What Is a Statute of Limitations?
Statutes of limitations are deadlines accident victims must follow if they want to pursue legal action against another person. It’s a strict deadline that could impact the outcome of your case if you miss it. Generally, judges will dismiss cases if the statute passed.
To sue someone for the traumatic brain injury they caused, you must follow a two-year statute of limitations. What that means is, in Texas, you have two years from the date of your injury to file a civil lawsuit for compensation of your damages.
You might think two years is sufficient in preparing a legal case, but there are various factors to consider that could interfere. Most people choose to file an insurance claim first. While you’re negotiating for a settlement, the statute of limitations for filing a lawsuit could run out. If the insurance company ends up denying your claim or refuses to provide a fair settlement offer, you won’t get the opportunity to go to court.
Seek legal representation from Gibson Hill Personal Injury immediately after the accident so we can start working on your case. We’ll keep track of the deadline and remain diligent in the legal proceedings. If the statute is approaching while we’re working on your insurance claim, we’ll make sure to file a lawsuit before it’s too late.
How Negligence Laws Could Affect Your Case
You’ll need to use a legal theory as the basis for your lawsuit. The most common legal theory in personal injury cases is negligence. Negligence occurs when someone fails to exercise a reasonable degree of care to avoid harming another person. There are five elements you must show existed when you sustained a traumatic brain injury:
- Duty: The defendant owed you a duty of care to prevent an injury;
- Breach of duty: They breached their duty;
- Cause in fact: You wouldn’t have gotten hurt if it wasn’t for the negligent acts or omission;
- Proximate cause: Your injury was the direct result of the defendant’s breach; and
- Damages: You incurred damages from the accident.
Modified comparative negligence reduces an injured party’s damages according to the percentage of fault they share. For instance, if you incurred $100,000 in damages, but a jury determines you’re 20% to blame for the accident that resulted in your injury, you’re only entitled to $80,000 in compensation. Additionally, if you’re more than 50% at fault, you’re not allowed to seek damages in your case.
What Should I Do If My Loved One Died from a Traumatic Brain Injury?
If your loved one sustained a traumatic brain injury that ultimately led to their death, you could file a wrongful death lawsuit. As defined by Texas statute 71.001, a person is entitled to legal action if someone’s wrongful act, carelessness, neglect, default, or unskillfulness caused their loved one’s death.
Specific family members are allowed to file a wrongful death lawsuit against the liable party. They include:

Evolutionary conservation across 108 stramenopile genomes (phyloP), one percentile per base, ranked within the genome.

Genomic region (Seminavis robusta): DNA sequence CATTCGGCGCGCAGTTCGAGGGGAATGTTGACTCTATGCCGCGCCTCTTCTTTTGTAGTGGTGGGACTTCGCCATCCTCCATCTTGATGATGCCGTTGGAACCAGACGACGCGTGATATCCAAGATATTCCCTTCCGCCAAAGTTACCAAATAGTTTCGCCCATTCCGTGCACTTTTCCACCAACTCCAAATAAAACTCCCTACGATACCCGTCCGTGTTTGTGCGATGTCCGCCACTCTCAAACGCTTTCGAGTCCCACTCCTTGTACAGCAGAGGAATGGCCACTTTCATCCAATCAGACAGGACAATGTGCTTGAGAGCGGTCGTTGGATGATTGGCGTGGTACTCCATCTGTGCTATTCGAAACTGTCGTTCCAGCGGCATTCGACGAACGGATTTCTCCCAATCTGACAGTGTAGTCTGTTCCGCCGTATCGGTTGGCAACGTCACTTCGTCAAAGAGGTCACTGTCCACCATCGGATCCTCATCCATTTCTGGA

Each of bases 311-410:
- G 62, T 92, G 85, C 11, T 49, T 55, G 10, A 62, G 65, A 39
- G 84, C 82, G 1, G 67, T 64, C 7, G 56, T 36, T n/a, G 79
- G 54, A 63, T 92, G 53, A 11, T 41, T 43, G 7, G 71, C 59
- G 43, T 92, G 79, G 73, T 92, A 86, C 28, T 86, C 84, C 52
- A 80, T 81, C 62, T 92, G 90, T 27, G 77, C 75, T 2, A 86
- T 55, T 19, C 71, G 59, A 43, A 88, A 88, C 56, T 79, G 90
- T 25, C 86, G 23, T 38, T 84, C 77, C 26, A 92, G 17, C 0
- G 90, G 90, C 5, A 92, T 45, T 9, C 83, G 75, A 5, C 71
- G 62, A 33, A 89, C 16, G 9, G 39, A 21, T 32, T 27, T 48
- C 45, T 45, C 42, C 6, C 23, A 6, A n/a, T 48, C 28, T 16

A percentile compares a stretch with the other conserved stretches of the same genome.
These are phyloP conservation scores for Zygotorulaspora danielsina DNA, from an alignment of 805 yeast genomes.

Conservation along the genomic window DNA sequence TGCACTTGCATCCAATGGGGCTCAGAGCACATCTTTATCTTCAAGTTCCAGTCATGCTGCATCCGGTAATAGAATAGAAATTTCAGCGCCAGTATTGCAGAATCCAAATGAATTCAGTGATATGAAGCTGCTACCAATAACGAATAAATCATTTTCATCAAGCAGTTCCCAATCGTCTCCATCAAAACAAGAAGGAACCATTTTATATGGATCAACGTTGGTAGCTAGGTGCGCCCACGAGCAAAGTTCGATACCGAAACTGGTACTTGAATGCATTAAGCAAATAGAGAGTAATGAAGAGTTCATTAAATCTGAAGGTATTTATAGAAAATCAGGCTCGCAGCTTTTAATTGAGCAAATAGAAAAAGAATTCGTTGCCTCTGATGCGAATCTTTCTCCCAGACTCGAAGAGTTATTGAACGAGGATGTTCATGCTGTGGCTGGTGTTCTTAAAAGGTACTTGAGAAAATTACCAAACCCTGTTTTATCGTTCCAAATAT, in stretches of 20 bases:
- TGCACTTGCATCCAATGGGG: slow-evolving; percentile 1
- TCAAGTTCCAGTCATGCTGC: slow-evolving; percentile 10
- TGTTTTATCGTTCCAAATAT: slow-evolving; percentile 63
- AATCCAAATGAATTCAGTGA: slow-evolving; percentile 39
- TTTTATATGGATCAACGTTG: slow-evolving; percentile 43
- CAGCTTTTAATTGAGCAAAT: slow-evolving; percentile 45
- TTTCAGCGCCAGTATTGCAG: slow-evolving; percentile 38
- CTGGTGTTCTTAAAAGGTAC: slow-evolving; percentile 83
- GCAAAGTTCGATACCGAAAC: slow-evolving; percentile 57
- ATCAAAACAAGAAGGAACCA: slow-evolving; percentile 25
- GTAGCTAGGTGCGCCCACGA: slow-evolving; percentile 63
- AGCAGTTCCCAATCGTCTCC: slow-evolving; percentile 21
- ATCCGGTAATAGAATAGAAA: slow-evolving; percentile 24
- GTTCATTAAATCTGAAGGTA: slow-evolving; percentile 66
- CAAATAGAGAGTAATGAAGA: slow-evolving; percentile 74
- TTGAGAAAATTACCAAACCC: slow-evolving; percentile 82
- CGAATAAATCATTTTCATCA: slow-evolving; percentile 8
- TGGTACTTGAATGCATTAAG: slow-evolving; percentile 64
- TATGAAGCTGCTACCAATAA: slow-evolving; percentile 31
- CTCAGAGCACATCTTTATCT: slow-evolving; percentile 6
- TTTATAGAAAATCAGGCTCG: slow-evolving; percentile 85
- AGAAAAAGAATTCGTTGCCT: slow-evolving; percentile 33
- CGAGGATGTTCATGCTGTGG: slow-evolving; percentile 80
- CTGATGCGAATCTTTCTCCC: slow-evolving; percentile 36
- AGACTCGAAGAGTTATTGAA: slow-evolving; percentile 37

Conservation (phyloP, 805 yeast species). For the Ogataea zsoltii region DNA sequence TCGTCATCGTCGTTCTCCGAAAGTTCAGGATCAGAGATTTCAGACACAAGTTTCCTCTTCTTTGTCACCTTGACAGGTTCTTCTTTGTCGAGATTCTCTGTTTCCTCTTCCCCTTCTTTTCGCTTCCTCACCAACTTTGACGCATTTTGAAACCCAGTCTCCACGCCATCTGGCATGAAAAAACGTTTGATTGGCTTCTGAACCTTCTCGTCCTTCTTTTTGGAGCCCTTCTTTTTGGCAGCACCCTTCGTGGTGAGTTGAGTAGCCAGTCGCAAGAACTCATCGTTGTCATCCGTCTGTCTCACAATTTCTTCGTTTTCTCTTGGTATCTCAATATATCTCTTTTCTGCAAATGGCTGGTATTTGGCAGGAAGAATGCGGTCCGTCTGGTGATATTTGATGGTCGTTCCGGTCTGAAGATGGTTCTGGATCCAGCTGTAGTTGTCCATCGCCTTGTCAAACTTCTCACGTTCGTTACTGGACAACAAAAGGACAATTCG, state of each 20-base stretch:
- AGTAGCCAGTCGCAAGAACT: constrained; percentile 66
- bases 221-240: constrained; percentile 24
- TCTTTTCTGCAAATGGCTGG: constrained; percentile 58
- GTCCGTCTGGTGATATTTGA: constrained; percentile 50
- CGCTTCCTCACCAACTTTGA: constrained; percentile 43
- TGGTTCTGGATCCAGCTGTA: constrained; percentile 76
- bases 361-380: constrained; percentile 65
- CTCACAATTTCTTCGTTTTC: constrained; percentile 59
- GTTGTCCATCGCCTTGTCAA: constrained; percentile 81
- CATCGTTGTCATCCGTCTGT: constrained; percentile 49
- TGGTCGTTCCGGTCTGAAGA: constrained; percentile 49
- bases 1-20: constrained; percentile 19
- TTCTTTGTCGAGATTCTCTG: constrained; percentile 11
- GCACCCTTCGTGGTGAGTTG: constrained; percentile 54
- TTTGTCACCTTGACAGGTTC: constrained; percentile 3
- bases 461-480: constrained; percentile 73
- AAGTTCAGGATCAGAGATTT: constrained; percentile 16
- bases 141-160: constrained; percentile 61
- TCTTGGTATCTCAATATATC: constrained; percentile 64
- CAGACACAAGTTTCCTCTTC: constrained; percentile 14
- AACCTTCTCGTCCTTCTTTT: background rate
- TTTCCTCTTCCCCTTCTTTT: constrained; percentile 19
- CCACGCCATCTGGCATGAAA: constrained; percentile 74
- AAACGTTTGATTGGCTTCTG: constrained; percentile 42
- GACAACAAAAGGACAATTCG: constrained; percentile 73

- Surviving spouse
- Surviving adult children
- Surviving parent or parents
Any of the parties listed above can file individually or as a group. They must pursue legal action within three months of the death; otherwise, a personal representative of the deceased’s estate can file.
Adopted children can also pursue a wrongful death case if their adoptive parent died due to someone’s negligent actions. However, they can’t file suit if their biological parent suffered a fatal traumatic brain injury. In a similar situation, the adoptive parents can sue for their adopted child’s wrongful death.
The statute of limitations in Texas is two years from the deceased victim’s death. You can only pause the clock on this deadline if extenuating factors exist:
- Your parent passed away when you were a minor. The clock would start when you turn 18 years old and can legally file a lawsuit for wrongful death.
- You weren’t aware that your loved one’s death was the result of negligence. The clock would begin on the date you discover negligence caused the traumatic brain injury that resulted in death.
There are various damages that can compensate surviving family members and the deceased’s estate:
- Emotional and mental pain and suffering
- Lost earning capacity
- Lost services, support, care, and counsel the victim would have provided if they survived
- Lost inheritance, including what they would have saved if they lived an average lifetime
- Lost companionship, comfort, and society
Gibson Hill Personal Injury Will Help You Fight for Justice
Our Texas traumatic brain injury lawyers are ready to take on your case and pursue the maximum compensation you deserve. You suffered enough and should have the opportunity to hold the negligent party liable for their actions. We know the challenges you’re facing during your recovery. It’s our job to make this process as easy as possible so you can move forward with your life.
If someone caused your traumatic brain injury, call (713) 659-4000 to pursue legal action against them.